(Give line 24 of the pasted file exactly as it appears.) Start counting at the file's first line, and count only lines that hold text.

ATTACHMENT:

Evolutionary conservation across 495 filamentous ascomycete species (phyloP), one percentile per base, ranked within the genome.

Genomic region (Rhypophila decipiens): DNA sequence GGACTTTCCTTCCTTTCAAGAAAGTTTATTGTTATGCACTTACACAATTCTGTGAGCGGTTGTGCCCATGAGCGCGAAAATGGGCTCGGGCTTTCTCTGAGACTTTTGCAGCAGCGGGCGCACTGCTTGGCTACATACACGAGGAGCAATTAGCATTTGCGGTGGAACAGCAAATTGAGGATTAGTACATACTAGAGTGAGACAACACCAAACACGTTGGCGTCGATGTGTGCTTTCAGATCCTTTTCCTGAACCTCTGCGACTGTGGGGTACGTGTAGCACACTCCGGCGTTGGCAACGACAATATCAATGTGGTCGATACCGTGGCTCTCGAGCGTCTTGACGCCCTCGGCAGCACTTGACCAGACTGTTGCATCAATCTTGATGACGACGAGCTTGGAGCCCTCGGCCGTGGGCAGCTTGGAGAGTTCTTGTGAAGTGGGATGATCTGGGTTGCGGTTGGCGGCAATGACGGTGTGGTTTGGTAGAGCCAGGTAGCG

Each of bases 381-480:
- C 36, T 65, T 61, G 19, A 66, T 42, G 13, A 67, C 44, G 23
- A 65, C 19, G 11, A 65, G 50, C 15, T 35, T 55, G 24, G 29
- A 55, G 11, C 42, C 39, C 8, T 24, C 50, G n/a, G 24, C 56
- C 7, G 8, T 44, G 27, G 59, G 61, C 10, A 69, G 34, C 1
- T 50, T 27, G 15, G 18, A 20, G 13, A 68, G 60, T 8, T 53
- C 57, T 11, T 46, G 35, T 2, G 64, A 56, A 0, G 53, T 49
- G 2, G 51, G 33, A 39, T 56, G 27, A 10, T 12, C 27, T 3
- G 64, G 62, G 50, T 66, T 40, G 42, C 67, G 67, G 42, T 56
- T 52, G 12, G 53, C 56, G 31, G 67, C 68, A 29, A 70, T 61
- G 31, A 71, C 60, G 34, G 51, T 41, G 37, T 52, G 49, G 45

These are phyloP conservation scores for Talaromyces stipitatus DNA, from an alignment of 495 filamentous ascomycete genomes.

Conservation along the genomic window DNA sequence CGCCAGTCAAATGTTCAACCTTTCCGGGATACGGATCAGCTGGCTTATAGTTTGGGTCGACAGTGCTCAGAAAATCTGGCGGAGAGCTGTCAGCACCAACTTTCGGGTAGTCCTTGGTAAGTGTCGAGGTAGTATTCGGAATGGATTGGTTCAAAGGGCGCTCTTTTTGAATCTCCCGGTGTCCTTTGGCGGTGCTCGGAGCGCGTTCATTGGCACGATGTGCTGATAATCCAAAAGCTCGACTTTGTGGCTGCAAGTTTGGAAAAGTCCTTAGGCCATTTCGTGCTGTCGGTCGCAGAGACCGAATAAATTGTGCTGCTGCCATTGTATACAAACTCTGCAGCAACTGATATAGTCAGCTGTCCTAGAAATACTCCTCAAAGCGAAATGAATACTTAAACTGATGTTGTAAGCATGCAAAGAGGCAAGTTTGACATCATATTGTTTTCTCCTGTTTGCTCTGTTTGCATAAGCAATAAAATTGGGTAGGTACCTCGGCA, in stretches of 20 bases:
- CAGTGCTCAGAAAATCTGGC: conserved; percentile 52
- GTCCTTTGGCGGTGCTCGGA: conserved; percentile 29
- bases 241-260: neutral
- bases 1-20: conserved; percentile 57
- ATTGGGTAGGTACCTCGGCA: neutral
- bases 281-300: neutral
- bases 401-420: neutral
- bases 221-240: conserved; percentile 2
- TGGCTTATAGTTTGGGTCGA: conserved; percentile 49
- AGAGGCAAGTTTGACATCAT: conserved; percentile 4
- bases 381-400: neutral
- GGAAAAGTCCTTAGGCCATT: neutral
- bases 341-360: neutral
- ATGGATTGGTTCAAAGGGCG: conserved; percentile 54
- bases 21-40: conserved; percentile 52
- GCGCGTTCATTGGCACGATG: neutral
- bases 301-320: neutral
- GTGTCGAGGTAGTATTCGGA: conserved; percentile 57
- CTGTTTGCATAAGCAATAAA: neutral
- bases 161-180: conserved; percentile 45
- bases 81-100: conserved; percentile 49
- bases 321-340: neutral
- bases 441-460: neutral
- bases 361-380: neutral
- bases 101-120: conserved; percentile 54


- TGGCTTATAGTTTGGGTCGA: conserved; percentile 49